The signs sprouting up near border crossings and in airports across Canada are clear.
Paraphrased: Don’t take your pot to the States, or other countries which aren’t Canada.
Here’s one that recently appeared at Saskatoon’s airport:
This sign is displayed in front of the airport security check-in at the Saskatoon airport.
Having got the message, it’s less clear what the traveller is supposed to do next.
After legalization, adults will be free to take up to 30 grams — roughly a double handful — on domestic flights.
Why might you want to? Cannabis will be much more available in some provinces than others for a while after legalization, and while you can’t mail-order your pot from other provinces, you can buy it in person and bring it home, assuming you can find a retail outlet that can sell it to you.
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But international flights are another matter entirely.
“More than the United States, I’m concerned about countries like China, South Korea and Saudi Arabia that have direct flights from Canada, in some cases, and that could cause significant risks to Canadians that could travel with cannabis,” said Deepak Anand, an executive at Cannabis Compliance Inc., a consulting company.
“The consequences are quite serious.”
Airports in the U.S. where recreational pot is legal have installed “amnesty boxes,” or containers where people can abandon cannabis that won’t be legal at their destination.
The boxes at the Colorado Springs airport have been in use since 2014, when the state legalized recreational marijuana. (Before that, panicking travellers resorted to flushing and even burying their pot, which was a nuisance for the airport.)
The Las Vegas airport’s versions are bolted to the floor and set up to make it hard to reach for the contents, much like a mailbox. The airport’s 13 boxes are emptied twice a week, and none is ever empty.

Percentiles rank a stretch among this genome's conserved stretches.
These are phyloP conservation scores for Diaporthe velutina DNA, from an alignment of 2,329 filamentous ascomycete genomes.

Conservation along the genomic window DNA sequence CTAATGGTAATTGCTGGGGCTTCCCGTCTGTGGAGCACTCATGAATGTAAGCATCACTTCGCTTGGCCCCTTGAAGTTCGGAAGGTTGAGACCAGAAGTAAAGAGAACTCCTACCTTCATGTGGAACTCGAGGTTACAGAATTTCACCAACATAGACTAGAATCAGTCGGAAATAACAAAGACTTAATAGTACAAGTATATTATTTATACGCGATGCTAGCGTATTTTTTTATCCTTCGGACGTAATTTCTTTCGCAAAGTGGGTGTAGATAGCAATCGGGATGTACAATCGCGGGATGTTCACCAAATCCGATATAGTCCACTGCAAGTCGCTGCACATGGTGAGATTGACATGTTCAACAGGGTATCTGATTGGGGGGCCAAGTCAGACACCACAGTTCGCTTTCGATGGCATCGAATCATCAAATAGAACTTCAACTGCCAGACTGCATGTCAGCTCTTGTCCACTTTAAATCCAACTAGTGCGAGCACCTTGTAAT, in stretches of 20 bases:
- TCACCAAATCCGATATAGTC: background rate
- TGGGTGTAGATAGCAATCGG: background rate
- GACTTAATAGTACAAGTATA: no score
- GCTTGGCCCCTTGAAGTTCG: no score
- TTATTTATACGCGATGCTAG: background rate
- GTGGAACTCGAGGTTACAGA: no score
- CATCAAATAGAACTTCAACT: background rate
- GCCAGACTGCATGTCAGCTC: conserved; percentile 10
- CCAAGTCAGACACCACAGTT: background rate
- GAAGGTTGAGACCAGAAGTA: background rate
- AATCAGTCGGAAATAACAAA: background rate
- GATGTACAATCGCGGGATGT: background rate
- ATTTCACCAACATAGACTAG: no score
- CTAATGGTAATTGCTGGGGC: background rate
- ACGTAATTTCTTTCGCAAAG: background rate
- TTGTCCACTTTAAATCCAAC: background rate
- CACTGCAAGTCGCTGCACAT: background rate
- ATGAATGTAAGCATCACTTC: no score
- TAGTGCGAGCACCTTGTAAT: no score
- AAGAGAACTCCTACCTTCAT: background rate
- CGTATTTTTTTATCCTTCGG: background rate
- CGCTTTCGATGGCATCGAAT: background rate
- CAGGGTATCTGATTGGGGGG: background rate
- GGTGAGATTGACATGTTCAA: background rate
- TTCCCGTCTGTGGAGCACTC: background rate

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Without amnesty boxes, though, the signs in Canada’s airports just point out a problem to travellers, without giving them a way of solving it.
“There isn’t really a correct or proper way of disposing of it other than throwing it into the random garbage bins that are at the airport,” Anand says.
Anand noticed the problem last week at the Vancouver airport, where signs recently went up just before security warning people not to take marijuana on international flights.
“There clearly needs to be a more formal way to handle it. A couple of amnesty bins around the airport are probably a really good idea.”
The Las Vegas airport spent $114,000 (U.S.) to install the bins and have a company empty them for a year.
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The Vancouver airport declined an interview request.
Toronto’s Pearson International Airport hasn’t made a final decision about amnesty boxes, said spokesperson Natalie Moncur.
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